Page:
Benjamin Meaker Visiting Professor Uzy Smilansky, The Weizmann Institute of Science, Rehovot, Israel

Uzy Smilansky profile picture

The distribution of delay-times in scattering of ultra-short pulses from complex targets

14 Sept - 19 Dec


Professor Smilansky received his PhD in 1969 from the Weizmann Institute of Science, Israel. After a post-doctoral training period in Heidelberg he returned to the Weizmann Institute where he was tenured (1976) and promoted to professor (1979). During 1982-85 he served as a chairman of the Nuclear Physics department, and later as the director of the Minerva Center for Nonlinear Physics of Complex Systems and the Albert Einstein Minerva Center for Theoretical Physics. Professor Smilansky spent sabbatical years in prestigious research centres - Berkeley, Oxford, Bristol, Marburg, and Cambridge. He is a member of the German National Academy of Science (Leopoldina) and a recipient of the Bundesverdienstkreuz medal for his contributions to the scientific collaboration between Israel and Germany. After retirement (2007) he was nominated a part time professorial research fellow in Cardiff University (2007-14). He is also a visiting Professor of Archaeology at the Hebrew University (since 2010).

Smilansky’s academic career is highly interdisciplinary, covering a broad spectrum of fields and methods. In nuclear physics he combined experimental and theoretical approaches by developing the theoretical tools needed to analyse the experiments. His work on the semi-classical approximation clarified important issues. Smilansky was one of the first to join the Quantum Chaos community (1985). He made pioneering contributions to various research directions: chaotic scattering, quantum billiards, scattering approach to quantization (the exterior interior duality). He introduced quantum chaos in graphs and made seminal contributions to the studies of nodal networks and domains.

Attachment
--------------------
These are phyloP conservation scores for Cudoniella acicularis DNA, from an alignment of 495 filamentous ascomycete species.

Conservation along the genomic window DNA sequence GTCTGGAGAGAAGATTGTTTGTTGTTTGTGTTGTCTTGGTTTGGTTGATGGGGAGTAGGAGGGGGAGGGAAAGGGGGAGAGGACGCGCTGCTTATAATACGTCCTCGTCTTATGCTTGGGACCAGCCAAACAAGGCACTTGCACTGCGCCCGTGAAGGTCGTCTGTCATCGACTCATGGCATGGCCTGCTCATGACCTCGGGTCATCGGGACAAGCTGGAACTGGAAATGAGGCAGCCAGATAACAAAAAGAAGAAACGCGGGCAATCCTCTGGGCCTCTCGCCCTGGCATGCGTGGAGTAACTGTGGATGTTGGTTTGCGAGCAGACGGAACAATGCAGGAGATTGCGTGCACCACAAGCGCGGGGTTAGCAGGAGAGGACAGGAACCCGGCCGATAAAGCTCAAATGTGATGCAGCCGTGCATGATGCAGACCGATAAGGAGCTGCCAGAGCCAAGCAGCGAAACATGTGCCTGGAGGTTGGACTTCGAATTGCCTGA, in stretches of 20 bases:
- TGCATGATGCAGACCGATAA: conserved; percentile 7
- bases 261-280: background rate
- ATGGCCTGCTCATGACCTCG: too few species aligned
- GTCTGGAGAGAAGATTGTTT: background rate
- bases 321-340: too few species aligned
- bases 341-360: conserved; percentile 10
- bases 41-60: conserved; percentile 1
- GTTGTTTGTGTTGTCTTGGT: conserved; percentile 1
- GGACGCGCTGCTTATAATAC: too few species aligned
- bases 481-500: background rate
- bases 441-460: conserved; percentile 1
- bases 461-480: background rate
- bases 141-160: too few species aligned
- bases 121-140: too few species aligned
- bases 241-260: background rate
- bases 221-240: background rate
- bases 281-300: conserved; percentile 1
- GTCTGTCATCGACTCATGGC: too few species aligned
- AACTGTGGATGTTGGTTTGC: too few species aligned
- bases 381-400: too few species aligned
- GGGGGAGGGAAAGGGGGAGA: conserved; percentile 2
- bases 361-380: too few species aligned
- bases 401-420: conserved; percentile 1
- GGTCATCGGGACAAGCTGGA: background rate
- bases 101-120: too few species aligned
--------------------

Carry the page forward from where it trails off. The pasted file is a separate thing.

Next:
In 2002 Smilansky started to develop computer based methods for archaeological research, concentrating on the taxonomy of small artefacts by their digital images in 3-D, obtained by precise optical scanning. This activity, now integrated in the Archaeology Institute at the Hebrew University, introduced methodologies which are used by most archaeology groups in Israel.

Project Summary

Most scattering experiments of electromagnetic radiation or sub-atomic particles are conducted with monochromatic beams. These beams cannot be used to measure the time evolution in the scattering process. For this one needs a train of coherent, time-narrow pulses which arrive at the target at accurately defined times. They signal the precise time when the interaction between the radiation and the scattering material starts. The scattered radiation consists of time–broadened pulses, which reflect the delay induced while the radiation and the target material interact. Alternatively stated, this is the distribution of the times when the radiation is trapped while scattering. The experimental situation changed dramatically during the last decade when ultra-short light pulses became available. Experiments where light pulses were scattered from atoms were conducted and the resulting delay distributions require theoretical tools: to analyze experiments and plan new ones. This project aims to develop the theoretical tools needed for this emerging field of activity – a problem scarcely addressed previously because it was considered to be practically irrelevant. It is expected that trains of ultra-fast electron pulses will become available soon, and this will open up a plethora of new research problems. The present project is important because it lays the ground for an acutely needed systematic theory where such experiments could be discussed.

During his stay in Bristol, Professor Smilansky will be hosted by Professor Sir Michael Berry (Physics).